Yinka Shonibare CBE was born in 1962 in London and moved to Lagos, Nigeria at the age of three. He returned to London to study Fine Art first at Byam School of Art (now Central Saint Martins College) and then at Goldsmiths College, where he received his MFA.
Shonibare’s work explores issues of race and class through the media of painting, sculpture, photography, and film. Having described himself as a “post-colonial” hybrid, Shonibare questions the meaning of cultural and national definitions. His trademark material is the brightly coloured “African” fabric he buys at Brixton market. The fabric was inspired by Indonesian design, mass-produced by the Dutch and eventually sold to the colonies in West Africa. In the 1960s, the material became a new sign of African identity and independence.
In 2004, Shonibare was a Turner prize nominee and was also awarded the decoration of Member of the “Most Excellent Order of the British Empire or MBE. Shonibare was notably commissioned by Okwui Enwezor at Documenta 10 in 2002 to create his most recognized work, Gallantry and Criminal Conversation that launched him on to an international stage. He has exhibited at the Venice Biennale and internationally at leading museums worldwide. In September 2008, his major mid-career survey commenced at the MCA Sydney and then toured to the Brooklyn Museum, New York and the Museum of African Art at the Smithsonian Institution, Washington, D.C. He was elected as Royal Academician by the Royal Academy, London in 2013.
Shonibare’s work Nelson’s Ship in a Bottle was the 2010 Fourth Plinth Commission and was displayed in Trafalgar Square, London, until January 2012. It was the first commission by a black British artist and was part of a national fundraising campaign organized by the Art Fund and the National Maritime Museum, who have now successfully acquired the sculpture permanently for display outside the museum’s new entrance in Greenwich Park, London.
In 2012 the Royal Opera House commissioned Globe Head Ballerina (2012) to be displayed on the exterior of the Royal Opera House, overlooking Russell Street in Covent Garden. The life-sized ballerina encased within a giant “snow globe” spins slowly as if caught mid-dance; the piece appears to encapsulate a moment of performance as if stolen from the stage of the Royal Opera House.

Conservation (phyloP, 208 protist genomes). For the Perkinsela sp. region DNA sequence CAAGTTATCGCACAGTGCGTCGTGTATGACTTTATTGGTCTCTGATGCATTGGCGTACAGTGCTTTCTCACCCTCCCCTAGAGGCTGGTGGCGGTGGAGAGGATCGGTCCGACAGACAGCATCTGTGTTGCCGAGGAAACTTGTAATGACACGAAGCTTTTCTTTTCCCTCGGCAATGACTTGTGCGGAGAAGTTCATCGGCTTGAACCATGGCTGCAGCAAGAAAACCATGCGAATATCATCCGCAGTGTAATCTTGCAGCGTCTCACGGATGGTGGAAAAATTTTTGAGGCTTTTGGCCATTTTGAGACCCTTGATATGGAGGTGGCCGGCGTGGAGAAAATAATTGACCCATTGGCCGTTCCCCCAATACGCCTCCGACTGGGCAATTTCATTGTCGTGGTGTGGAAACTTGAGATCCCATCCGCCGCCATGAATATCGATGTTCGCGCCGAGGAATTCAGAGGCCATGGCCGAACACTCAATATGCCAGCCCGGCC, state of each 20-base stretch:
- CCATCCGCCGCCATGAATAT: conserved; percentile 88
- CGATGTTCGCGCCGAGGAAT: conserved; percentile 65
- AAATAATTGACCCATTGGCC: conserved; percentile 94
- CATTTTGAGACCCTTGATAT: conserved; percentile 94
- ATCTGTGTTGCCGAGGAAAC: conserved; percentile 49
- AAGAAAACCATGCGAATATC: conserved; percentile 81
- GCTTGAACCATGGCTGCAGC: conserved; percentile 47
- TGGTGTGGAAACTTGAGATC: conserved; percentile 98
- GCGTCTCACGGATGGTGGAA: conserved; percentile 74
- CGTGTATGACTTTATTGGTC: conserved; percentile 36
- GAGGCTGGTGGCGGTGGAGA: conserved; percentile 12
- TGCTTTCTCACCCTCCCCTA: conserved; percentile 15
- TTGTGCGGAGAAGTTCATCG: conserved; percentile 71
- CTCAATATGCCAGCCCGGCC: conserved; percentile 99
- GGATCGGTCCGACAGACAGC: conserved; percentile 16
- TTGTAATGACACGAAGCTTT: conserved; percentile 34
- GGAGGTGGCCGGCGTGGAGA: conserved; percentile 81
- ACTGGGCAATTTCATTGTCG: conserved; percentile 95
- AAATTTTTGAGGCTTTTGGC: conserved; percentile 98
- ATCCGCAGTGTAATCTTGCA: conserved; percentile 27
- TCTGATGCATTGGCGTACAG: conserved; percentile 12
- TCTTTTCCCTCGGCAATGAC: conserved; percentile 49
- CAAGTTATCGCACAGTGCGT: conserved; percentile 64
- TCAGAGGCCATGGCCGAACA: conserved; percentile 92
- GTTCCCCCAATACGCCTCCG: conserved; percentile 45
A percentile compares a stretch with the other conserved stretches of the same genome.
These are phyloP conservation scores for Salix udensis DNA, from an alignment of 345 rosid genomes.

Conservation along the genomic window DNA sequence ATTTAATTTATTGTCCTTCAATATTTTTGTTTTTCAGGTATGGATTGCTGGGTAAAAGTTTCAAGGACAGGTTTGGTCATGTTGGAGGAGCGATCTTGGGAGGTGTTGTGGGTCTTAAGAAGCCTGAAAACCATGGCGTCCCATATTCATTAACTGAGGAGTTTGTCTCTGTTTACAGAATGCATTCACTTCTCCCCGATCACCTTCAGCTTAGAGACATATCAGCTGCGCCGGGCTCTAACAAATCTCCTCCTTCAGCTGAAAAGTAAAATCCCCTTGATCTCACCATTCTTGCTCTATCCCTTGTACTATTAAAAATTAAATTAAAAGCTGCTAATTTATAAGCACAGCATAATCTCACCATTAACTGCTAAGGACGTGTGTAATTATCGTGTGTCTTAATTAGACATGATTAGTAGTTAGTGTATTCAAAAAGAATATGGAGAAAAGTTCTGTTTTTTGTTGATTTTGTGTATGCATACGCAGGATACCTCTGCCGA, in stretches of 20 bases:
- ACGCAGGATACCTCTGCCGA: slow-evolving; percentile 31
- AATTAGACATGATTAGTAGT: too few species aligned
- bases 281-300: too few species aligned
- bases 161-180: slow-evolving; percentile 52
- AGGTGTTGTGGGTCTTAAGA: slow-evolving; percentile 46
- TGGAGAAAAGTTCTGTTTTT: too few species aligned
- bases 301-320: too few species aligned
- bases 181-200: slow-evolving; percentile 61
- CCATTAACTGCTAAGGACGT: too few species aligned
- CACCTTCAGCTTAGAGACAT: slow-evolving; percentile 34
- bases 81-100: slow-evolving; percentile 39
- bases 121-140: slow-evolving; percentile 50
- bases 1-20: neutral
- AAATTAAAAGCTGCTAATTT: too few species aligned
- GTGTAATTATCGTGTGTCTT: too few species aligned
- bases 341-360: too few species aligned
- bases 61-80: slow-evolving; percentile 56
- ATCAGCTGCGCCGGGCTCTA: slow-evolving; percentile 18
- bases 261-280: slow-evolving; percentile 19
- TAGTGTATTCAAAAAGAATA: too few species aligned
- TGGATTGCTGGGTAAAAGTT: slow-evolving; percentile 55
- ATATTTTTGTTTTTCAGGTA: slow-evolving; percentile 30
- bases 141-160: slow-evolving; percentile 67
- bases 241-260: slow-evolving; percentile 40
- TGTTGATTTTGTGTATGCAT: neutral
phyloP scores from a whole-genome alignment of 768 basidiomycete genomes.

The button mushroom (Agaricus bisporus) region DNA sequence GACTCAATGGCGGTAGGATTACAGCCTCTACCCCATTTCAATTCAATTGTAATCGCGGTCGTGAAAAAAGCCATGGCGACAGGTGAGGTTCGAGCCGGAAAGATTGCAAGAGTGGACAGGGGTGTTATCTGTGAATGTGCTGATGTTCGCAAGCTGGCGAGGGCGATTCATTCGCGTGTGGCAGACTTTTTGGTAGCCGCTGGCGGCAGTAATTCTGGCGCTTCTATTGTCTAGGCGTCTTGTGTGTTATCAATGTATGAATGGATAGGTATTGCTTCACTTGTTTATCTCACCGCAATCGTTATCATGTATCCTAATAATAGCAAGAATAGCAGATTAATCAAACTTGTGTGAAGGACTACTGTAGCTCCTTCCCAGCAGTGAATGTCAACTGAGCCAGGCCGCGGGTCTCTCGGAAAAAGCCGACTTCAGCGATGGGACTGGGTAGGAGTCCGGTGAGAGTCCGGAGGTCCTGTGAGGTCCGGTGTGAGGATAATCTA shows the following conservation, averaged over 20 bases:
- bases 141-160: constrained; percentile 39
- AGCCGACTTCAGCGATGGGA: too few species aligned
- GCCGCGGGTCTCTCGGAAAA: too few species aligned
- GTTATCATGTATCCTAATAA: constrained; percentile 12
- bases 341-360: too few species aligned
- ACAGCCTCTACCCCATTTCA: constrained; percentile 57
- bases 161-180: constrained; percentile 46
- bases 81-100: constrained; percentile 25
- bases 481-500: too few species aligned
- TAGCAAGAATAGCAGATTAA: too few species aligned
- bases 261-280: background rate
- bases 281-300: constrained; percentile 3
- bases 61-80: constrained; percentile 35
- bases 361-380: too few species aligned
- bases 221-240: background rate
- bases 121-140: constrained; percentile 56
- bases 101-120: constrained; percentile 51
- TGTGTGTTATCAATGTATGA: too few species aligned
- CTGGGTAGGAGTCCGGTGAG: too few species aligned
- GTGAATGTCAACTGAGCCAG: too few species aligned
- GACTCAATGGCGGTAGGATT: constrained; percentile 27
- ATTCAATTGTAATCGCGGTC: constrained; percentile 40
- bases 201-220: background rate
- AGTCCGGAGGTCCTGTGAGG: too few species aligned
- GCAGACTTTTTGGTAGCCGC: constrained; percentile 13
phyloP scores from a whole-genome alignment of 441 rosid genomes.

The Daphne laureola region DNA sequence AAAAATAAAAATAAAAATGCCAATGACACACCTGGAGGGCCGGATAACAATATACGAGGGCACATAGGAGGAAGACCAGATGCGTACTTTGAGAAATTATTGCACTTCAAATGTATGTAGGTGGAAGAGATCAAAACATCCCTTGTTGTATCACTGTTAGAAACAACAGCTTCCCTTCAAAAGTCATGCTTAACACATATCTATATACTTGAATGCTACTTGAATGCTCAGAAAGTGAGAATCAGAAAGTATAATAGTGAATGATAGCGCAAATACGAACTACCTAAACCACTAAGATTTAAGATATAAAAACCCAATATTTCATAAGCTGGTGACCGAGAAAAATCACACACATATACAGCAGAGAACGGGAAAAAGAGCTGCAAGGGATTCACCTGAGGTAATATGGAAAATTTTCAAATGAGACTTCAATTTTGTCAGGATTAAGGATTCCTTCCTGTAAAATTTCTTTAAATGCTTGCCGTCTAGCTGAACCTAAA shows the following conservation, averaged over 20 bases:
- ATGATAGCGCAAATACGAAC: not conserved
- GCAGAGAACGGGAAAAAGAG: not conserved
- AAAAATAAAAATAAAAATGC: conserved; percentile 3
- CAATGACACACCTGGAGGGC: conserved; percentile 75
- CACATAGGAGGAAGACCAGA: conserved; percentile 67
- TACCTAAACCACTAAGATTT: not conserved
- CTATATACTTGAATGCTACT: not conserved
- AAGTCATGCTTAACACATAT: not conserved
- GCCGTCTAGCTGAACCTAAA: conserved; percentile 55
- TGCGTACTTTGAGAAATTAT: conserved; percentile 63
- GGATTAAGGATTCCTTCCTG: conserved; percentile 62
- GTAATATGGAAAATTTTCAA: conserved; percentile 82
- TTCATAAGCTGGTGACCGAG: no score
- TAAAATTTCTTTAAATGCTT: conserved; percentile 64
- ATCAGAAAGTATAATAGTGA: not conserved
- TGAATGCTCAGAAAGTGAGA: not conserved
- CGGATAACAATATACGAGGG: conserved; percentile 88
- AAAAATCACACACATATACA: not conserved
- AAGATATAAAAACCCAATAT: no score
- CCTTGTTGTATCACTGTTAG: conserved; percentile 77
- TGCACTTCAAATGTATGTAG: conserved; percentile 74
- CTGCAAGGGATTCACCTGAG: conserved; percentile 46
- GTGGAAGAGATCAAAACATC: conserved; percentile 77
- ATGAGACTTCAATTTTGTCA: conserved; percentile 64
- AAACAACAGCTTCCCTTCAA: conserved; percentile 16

In 2014, Doughty Hanson & Co Real Estate and Terrace Hill commissioned Wind Sculpture, which is installed in Howick Place, London. Measuring 6 metres by 3 metres, it explores the notion of harnessing movement through the idea of capturing and freezing a volume of wind in a moment of time.
Recent solo exhibitions include Flower Power (2019), Fukuoka Art Museum, Japan; A Tale of Today (2019), Driehaus Museum, Chicago, USA; Yinka Shonibare MBE (2018), Fitzrovia Chapel, London, England; Yinka Shonibare MBE (2018), Busan Museum of Art, Seoul, South Korea; Prejudice at Home: A Parlour, a Library, and a Room (2017), James Cohan, New York, USA; Paradise Beyond (2016–17), Gemeentemuseum, Helmond, the Netherlands; Childhood Memories (2016), Pearl Lam Galleries, Singapore; Wilderness in the Garden (2015), Daegu Art Museum, Daegu, Korea; Colonial Arrangements (2015), Morris-Jamel Mansion, New York, New York, USA; Egg Fight (2014), Foundation Blachère, Apt, France; Yinka Shonibare MBE: Magic Ladders (2014), The Bares Foundation, Philadelphia, Pennsylvania, USA; and Cannonball Paradise (2014), Gerisch Stiftung Sculpture Park, Neumünster, Germany. Recent notable group shows include In Search of Meaning: The Human Figure in Global Perspective (2015) Museum de Fundatie, Zwolle, the Netherlands; Staying Power: Photographs of Black British Experience 1950s–1990s (2015), Victoria & Albert Museum, London, UK; The Divine Comedy: Heaven, Purgatory, and Hell Revisited by Contemporary African Artists (2015), Frankfurt MMK, Frankfurt, Germany, which was later exhibited at the Smithsonian National Museum of African Art, Washington, D.C., USA.
Shonibare’s works are included in prominent collections internationally, including the Tate Collection, London; Victoria and Albert Museum, London; National Museum of African Art, Smithsonian Institute, Washington, D.C; Museum of Modern Art, New York; National Gallery of Canada, Ottawa; Moderna Museet, Stockholm; and National Gallery of Modern Art in Rome, Rome.